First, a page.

Did the Trojan War occur?
The existence of a war in Troy is undeniable; however it is not the Trojan war of Homer’s Iliad. It is believed that Homer’s account may have been based on a real event therefore having some truth but due to the mythological nature of the source, the unreliability of oral transmission and the exaggerated romantic theme, the account is not a valid source for historians. Written evidence such as the Hittite records and the different theories presented by archaeologists Schliemann, Dorpfield, Blegen and Korfmann strongly suggest the occurrence of a war in troy and have some links to the Iliad. Despite these links, there is only enough evidence to support the existence of a war in Troy but not explicitly Homer’s Trojan War.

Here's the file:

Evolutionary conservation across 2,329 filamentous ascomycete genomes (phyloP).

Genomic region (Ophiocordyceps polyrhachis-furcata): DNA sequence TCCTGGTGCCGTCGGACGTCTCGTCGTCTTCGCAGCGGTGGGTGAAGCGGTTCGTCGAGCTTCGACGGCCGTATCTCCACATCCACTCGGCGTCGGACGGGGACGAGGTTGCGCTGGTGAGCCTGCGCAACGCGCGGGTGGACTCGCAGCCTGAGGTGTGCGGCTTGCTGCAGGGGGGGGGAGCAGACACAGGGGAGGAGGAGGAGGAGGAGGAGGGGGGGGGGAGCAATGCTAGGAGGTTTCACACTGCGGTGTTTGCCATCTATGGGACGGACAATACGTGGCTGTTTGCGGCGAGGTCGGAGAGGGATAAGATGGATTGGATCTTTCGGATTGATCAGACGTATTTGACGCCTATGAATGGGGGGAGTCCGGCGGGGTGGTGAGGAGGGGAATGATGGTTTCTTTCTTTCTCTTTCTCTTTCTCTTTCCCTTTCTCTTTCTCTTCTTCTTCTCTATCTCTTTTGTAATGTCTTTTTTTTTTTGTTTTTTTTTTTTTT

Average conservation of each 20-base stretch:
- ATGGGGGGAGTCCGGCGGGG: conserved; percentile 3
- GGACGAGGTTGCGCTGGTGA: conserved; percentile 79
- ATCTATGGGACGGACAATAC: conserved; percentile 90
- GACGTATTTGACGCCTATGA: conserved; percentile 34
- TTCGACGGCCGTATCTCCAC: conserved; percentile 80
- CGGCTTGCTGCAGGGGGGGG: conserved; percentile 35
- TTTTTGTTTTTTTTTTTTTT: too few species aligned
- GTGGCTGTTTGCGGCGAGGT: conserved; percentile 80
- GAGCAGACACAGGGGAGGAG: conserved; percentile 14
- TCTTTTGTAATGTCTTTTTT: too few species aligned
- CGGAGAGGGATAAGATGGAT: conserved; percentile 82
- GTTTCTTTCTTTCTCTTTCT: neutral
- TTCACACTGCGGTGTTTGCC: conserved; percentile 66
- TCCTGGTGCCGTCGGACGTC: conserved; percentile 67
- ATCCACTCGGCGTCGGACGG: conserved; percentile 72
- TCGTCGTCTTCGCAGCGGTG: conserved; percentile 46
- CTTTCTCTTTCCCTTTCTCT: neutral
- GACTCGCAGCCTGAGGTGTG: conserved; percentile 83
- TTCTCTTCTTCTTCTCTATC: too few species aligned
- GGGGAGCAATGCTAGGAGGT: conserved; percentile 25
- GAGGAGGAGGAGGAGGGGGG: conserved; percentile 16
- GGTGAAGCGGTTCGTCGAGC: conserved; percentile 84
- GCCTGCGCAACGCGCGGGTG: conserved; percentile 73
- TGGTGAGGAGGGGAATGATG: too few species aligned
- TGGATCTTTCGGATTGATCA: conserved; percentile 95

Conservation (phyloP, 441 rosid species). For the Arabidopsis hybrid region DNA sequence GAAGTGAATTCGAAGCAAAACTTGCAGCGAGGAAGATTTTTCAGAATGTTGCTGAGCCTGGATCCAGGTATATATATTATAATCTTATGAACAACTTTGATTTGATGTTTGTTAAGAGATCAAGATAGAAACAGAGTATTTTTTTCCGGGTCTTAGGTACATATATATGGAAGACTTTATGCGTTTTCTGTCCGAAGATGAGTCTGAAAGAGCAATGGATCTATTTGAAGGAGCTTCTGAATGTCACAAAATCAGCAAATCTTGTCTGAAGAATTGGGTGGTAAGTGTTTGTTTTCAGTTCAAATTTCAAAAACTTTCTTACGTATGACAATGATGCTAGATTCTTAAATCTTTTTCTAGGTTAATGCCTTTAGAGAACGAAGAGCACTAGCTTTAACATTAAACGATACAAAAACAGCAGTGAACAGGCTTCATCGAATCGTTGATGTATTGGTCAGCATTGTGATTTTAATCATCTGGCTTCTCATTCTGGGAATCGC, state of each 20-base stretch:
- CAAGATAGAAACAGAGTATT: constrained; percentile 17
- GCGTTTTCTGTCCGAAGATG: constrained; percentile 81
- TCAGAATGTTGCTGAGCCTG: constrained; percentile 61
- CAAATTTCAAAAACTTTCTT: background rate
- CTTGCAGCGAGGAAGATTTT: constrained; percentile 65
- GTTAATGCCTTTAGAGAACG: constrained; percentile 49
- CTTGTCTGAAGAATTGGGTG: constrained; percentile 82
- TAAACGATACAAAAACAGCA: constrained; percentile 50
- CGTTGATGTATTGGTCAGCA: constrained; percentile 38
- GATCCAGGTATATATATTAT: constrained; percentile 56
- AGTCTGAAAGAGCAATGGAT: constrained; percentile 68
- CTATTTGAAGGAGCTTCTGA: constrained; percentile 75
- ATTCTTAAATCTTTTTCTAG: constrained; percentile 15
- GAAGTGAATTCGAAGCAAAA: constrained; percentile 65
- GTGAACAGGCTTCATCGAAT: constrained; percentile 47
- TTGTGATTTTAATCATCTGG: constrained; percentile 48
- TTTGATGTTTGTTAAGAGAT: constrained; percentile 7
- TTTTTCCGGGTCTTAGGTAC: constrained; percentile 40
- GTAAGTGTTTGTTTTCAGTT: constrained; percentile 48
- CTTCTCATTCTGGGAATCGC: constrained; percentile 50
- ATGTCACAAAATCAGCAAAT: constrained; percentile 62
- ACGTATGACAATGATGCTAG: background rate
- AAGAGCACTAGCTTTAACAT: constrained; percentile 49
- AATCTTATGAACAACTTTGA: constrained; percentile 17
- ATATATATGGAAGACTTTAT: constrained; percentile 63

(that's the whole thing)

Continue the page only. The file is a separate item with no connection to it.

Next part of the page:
The discovery of the Hittite records has confirmed the existence of a war in Troy. The clay tablets written in cuneiform script revealed the defeat and separation of a powerful kingdom; Arzawa which was seen as a threat to the Hittite civilisation. One of Arzawa’s lands Wilusa, located in the North West coasts of Anatolia (Turkey) was a suspected candidate for the city of Troy. The city name was not only translated by linguist Professor Hawkins to be ‘Troy’ but was also mentioned in letters between Ahhiyawa (thought to be Mycenae) and the Hittites as the site of a long-standing feud between the two. The location of Wilusa and the political tensions surrounding it suggests that conflict between the Hittites and Ahhiyawa may have been the ten year war described in The Iliad. Although this may give some validity to Homer’s account, it is important to be aware that Homer’s Iliad is a secondary source written 500 years after the event and contains mythological elements exaggerated for his romantic plot. Homer’s main source of research was from oral transmissions over a long period of time. Homer’s accounts are unreliable because the information he obtained were most likely altered. Therefore the Hittite records only...
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